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Host Profiles allow you to automate and centralize the configuration of your hosts, whether part of a cluster or an individual host. They allow storing parameters that can configure networking, storage, security, and another host's configuration by simply applying the Host Profile to a particular host.
Host Profiles also allow validating a host config by checking the compliance against the Host Profile. This is valid for a single host or for a whole cluster. You can clearly see the benefits here of having completely uniform clusters with 100 percent identical host configuration. You will never be sure with manual work.
Note that Host Profiles are only part of Enterprise Plus licensing. If you don't have Enterprise Plus, you should do a 60-day trial and create a virtual lab to see whether it would help your organization or not.
Set up and configure a reference host ^
In this step, which we will not detail, you'll basically need to configure a reference host with all the necessary configuration. You'll install a new host and configure networking, storage, and security. We won't go into those details as they are outside the scope of this post.
Create a new vSphere 7 Host Profile ^
The best way to create a new Host Profile is to extract one from an already configured host. In this way, you don't start from scratch. Instead, you're taking an existing config that you'll apply to the rest of the cluster.
Go to Menu > Shortcuts and click the Host Profiles shortcut.
Once there, click the Extract Host Profile link button. On the next screen, we'll need to select the host we want to extract the profile from. This will be our reference host (source host).
Then simply give it a meaningful name and click the Finish button. It is important to correctly name your reference profile. If you're in a regulated environment, you'll probably have to respect some naming conventions. You can also add a description, where you can detail the configuration, if necessary.
The system will start extracting and creating the profile, and after a while you should see the profile created.
That was the first part of what we have to do to successfully create and manage our ESXi 7 hosts within our cluster via Host Profiles.
Now that we have our Host Profile created, we can do many things. We can:
- Duplicate the Host Profile
- Copy settings from a host
- Copy settings to Host Profiles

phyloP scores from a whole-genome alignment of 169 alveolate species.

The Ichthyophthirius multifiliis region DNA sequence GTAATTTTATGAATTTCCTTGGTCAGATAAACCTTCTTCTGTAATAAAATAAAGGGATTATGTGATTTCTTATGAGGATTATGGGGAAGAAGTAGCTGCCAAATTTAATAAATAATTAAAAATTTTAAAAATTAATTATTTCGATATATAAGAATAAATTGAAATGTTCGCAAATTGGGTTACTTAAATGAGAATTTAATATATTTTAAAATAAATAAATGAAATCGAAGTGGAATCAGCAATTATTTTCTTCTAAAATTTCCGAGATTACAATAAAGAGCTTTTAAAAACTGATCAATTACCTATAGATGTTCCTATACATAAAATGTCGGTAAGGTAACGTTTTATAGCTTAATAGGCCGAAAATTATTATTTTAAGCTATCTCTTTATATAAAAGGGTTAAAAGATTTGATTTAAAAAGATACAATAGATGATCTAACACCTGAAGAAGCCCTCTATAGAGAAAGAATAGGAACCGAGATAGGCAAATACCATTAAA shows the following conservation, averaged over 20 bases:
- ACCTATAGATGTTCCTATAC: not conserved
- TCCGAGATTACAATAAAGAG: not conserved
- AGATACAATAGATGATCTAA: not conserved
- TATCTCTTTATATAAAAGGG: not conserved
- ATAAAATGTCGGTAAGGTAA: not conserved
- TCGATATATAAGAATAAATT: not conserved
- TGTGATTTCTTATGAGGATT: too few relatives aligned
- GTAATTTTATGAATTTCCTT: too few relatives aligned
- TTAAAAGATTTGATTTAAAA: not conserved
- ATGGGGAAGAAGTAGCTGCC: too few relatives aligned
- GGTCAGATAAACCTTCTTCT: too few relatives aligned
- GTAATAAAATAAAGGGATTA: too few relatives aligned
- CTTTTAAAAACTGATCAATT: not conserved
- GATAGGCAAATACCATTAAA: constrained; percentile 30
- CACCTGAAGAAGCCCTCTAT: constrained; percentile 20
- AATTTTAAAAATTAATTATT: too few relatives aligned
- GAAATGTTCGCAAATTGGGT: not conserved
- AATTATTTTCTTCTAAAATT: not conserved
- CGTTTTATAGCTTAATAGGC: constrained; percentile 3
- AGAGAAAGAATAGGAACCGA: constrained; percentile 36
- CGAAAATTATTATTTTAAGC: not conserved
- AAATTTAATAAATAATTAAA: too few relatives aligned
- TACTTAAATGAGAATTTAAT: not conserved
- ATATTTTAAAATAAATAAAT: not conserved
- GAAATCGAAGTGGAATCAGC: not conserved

- Import/export Host Profiles
Edit the vSphere 7 Host Profile ^
When you want to change the configuration of your hosts, the first thing to do is to edit your Host Profile and then apply the configuration to your hosts.
For some reason, the link to edit the Host Profile is missing on this screen, so we must click through the Host Profile. You'll see this screen where you can click Actions > Edit Host Profile.
You can edit the existing configuration or add new configuration attributes.
For our example, we'll add another vSwitch to our profile. When you click the networking configuration > Standard switch and hover your mouse over, you'll see a green plus sign that allows you to add a component. In our case, we'll add a vSwitch.
Note that when you hover a mouse over an existing component, you can delete it.
You can also add additional attributes.
When you finish editing your Host Profile, you can reapply the configuration to your hosts. Once you do, they will be automatically updated.
Note: If your host changed and you added some new configuration to your host, you can use the Copy settings from host option.
Copy settings to Host Profile ^
This option allows you to modify the settings of a Host Profile from another Host Profile. You can pick a section that you want, check the box, and then update this section to your existing Host Profile.
Then choose the destination Host Profile to apply.
Apply a Host Profile to a host or cluster ^
Once you have the Host Profile created and extracted from a reference host, you can apply it to a cluster or host.
Right-click the host or cluster and select Host Profiles > Attach Host Profile.
Pick the profile you want to attach and click OK. Now, when you select that cluster, you can see it has a profile attached.
We need to check the compliance via the Check Compliance button. But as the reference profile was extracted from a host that was part of a vSAN cluster, we'll most likely get some errors because we only have a single host in this cluster. But it was just a part of our test.
Here is the view. When you select the check box next to the host, the lower pane shows you why it is not compliant.
As you can see, the system will tell you exactly what's not the same compared to the profile. Before you execute the remediation, you can click the Pre-Check Remediation button and see what will be changed on the host before the remediation.
When a host or cluster is not in compliance with the attached profile, you must remediate it. Once you remediate, you should have green everywhere, and everything should match the Host Profile configuration. You can be sure that the cluster config is the same within each of the hosts that are part of this cluster.
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Final words ^
VMware vSphere 7 Host Profiles are a very powerful utility for all IT admins. It really makes it simple to create uniform configurations across hosts and clusters. VMware Host Profiles can be modified or duplicated as many times as needed to match your requirements.